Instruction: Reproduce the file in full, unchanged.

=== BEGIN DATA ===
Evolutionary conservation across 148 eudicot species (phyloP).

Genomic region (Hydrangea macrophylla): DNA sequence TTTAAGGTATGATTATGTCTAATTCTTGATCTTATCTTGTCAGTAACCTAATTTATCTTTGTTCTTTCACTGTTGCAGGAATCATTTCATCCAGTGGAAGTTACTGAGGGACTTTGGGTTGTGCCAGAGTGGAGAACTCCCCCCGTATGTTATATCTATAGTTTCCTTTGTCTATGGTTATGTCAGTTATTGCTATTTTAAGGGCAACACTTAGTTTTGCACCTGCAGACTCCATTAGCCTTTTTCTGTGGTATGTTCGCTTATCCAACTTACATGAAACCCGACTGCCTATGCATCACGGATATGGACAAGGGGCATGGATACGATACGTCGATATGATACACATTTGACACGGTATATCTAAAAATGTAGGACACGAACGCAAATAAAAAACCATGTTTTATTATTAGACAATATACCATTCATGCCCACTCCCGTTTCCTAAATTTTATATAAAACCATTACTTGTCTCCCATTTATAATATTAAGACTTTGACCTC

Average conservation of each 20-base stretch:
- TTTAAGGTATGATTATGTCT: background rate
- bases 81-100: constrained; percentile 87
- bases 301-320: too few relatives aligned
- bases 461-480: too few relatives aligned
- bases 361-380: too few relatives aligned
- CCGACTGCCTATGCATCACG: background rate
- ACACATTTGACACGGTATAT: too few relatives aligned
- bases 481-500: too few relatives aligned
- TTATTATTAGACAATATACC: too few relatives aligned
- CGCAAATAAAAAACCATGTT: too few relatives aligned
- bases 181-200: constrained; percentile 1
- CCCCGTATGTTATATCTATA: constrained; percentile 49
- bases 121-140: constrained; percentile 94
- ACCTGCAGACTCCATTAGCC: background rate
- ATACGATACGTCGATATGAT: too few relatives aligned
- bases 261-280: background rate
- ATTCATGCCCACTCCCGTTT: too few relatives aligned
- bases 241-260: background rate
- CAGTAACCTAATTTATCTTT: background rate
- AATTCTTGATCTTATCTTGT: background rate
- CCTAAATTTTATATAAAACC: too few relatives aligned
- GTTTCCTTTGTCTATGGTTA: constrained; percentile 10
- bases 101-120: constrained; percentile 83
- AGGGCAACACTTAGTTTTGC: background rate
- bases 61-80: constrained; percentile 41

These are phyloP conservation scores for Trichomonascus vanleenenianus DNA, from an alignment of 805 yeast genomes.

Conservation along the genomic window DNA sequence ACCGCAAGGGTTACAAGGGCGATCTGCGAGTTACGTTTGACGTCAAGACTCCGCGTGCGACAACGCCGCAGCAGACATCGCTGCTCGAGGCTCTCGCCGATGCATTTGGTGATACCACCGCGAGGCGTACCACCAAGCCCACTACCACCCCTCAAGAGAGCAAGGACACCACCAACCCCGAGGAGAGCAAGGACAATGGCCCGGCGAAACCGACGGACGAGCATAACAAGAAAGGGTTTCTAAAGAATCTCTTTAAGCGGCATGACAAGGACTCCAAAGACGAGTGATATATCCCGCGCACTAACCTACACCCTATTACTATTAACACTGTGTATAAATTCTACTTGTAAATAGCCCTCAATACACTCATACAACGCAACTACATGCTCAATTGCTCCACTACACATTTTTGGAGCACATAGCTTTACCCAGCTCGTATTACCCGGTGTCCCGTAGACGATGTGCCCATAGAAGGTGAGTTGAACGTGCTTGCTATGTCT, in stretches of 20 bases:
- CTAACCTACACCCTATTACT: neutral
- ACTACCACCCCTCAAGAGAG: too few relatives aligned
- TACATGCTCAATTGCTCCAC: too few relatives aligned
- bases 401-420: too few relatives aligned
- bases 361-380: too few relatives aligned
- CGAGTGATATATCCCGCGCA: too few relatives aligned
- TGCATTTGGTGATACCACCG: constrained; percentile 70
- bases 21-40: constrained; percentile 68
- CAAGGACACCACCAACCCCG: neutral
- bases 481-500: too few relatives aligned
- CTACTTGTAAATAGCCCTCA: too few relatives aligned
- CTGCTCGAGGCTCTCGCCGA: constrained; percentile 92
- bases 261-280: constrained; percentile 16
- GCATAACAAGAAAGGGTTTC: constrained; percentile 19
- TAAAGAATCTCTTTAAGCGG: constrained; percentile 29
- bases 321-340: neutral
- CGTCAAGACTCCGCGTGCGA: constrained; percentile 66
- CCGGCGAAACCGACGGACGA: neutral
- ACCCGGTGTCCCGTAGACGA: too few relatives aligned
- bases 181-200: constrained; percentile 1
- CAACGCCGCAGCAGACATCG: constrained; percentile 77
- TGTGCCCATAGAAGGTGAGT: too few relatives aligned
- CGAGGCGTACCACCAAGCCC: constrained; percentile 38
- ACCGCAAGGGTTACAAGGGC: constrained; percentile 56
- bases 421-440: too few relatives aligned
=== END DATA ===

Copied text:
Evolutionary conservation across 148 eudicot species (phyloP).

Genomic region (Hydrangea macrophylla): DNA sequence TTTAAGGTATGATTATGTCTAATTCTTGATCTTATCTTGTCAGTAACCTAATTTATCTTTGTTCTTTCACTGTTGCAGGAATCATTTCATCCAGTGGAAGTTACTGAGGGACTTTGGGTTGTGCCAGAGTGGAGAACTCCCCCCGTATGTTATATCTATAGTTTCCTTTGTCTATGGTTATGTCAGTTATTGCTATTTTAAGGGCAACACTTAGTTTTGCACCTGCAGACTCCATTAGCCTTTTTCTGTGGTATGTTCGCTTATCCAACTTACATGAAACCCGACTGCCTATGCATCACGGATATGGACAAGGGGCATGGATACGATACGTCGATATGATACACATTTGACACGGTATATCTAAAAATGTAGGACACGAACGCAAATAAAAAACCATGTTTTATTATTAGACAATATACCATTCATGCCCACTCCCGTTTCCTAAATTTTATATAAAACCATTACTTGTCTCCCATTTATAATATTAAGACTTTGACCTC

Average conservation of each 20-base stretch:
- TTTAAGGTATGATTATGTCT: background rate
- bases 81-100: constrained; percentile 87
- bases 301-320: too few relatives aligned
- bases 461-480: too few relatives aligned
- bases 361-380: too few relatives aligned
- CCGACTGCCTATGCATCACG: background rate
- ACACATTTGACACGGTATAT: too few relatives aligned
- bases 481-500: too few relatives aligned
- TTATTATTAGACAATATACC: too few relatives aligned
- CGCAAATAAAAAACCATGTT: too few relatives aligned
- bases 181-200: constrained; percentile 1
- CCCCGTATGTTATATCTATA: constrained; percentile 49
- bases 121-140: constrained; percentile 94
- ACCTGCAGACTCCATTAGCC: background rate
- ATACGATACGTCGATATGAT: too few relatives aligned
- bases 261-280: background rate
- ATTCATGCCCACTCCCGTTT: too few relatives aligned
- bases 241-260: background rate
- CAGTAACCTAATTTATCTTT: background rate
- AATTCTTGATCTTATCTTGT: background rate
- CCTAAATTTTATATAAAACC: too few relatives aligned
- GTTTCCTTTGTCTATGGTTA: constrained; percentile 10
- bases 101-120: constrained; percentile 83
- AGGGCAACACTTAGTTTTGC: background rate
- bases 61-80: constrained; percentile 41

These are phyloP conservation scores for Trichomonascus vanleenenianus DNA, from an alignment of 805 yeast genomes.

Conservation along the genomic window DNA sequence ACCGCAAGGGTTACAAGGGCGATCTGCGAGTTACGTTTGACGTCAAGACTCCGCGTGCGACAACGCCGCAGCAGACATCGCTGCTCGAGGCTCTCGCCGATGCATTTGGTGATACCACCGCGAGGCGTACCACCAAGCCCACTACCACCCCTCAAGAGAGCAAGGACACCACCAACCCCGAGGAGAGCAAGGACAATGGCCCGGCGAAACCGACGGACGAGCATAACAAGAAAGGGTTTCTAAAGAATCTCTTTAAGCGGCATGACAAGGACTCCAAAGACGAGTGATATATCCCGCGCACTAACCTACACCCTATTACTATTAACACTGTGTATAAATTCTACTTGTAAATAGCCCTCAATACACTCATACAACGCAACTACATGCTCAATTGCTCCACTACACATTTTTGGAGCACATAGCTTTACCCAGCTCGTATTACCCGGTGTCCCGTAGACGATGTGCCCATAGAAGGTGAGTTGAACGTGCTTGCTATGTCT, in stretches of 20 bases:
- CTAACCTACACCCTATTACT: neutral
- ACTACCACCCCTCAAGAGAG: too few relatives aligned
- TACATGCTCAATTGCTCCAC: too few relatives aligned
- bases 401-420: too few relatives aligned
- bases 361-380: too few relatives aligned
- CGAGTGATATATCCCGCGCA: too few relatives aligned
- TGCATTTGGTGATACCACCG: constrained; percentile 70
- bases 21-40: constrained; percentile 68
- CAAGGACACCACCAACCCCG: neutral
- bases 481-500: too few relatives aligned
- CTACTTGTAAATAGCCCTCA: too few relatives aligned
- CTGCTCGAGGCTCTCGCCGA: constrained; percentile 92
- bases 261-280: constrained; percentile 16
- GCATAACAAGAAAGGGTTTC: constrained; percentile 19
- TAAAGAATCTCTTTAAGCGG: constrained; percentile 29
- bases 321-340: neutral
- CGTCAAGACTCCGCGTGCGA: constrained; percentile 66
- CCGGCGAAACCGACGGACGA: neutral
- ACCCGGTGTCCCGTAGACGA: too few relatives aligned
- bases 181-200: constrained; percentile 1
- CAACGCCGCAGCAGACATCG: constrained; percentile 77
- TGTGCCCATAGAAGGTGAGT: too few relatives aligned
- CGAGGCGTACCACCAAGCCC: constrained; percentile 38
- ACCGCAAGGGTTACAAGGGC: constrained; percentile 56
- bases 421-440: too few relatives aligned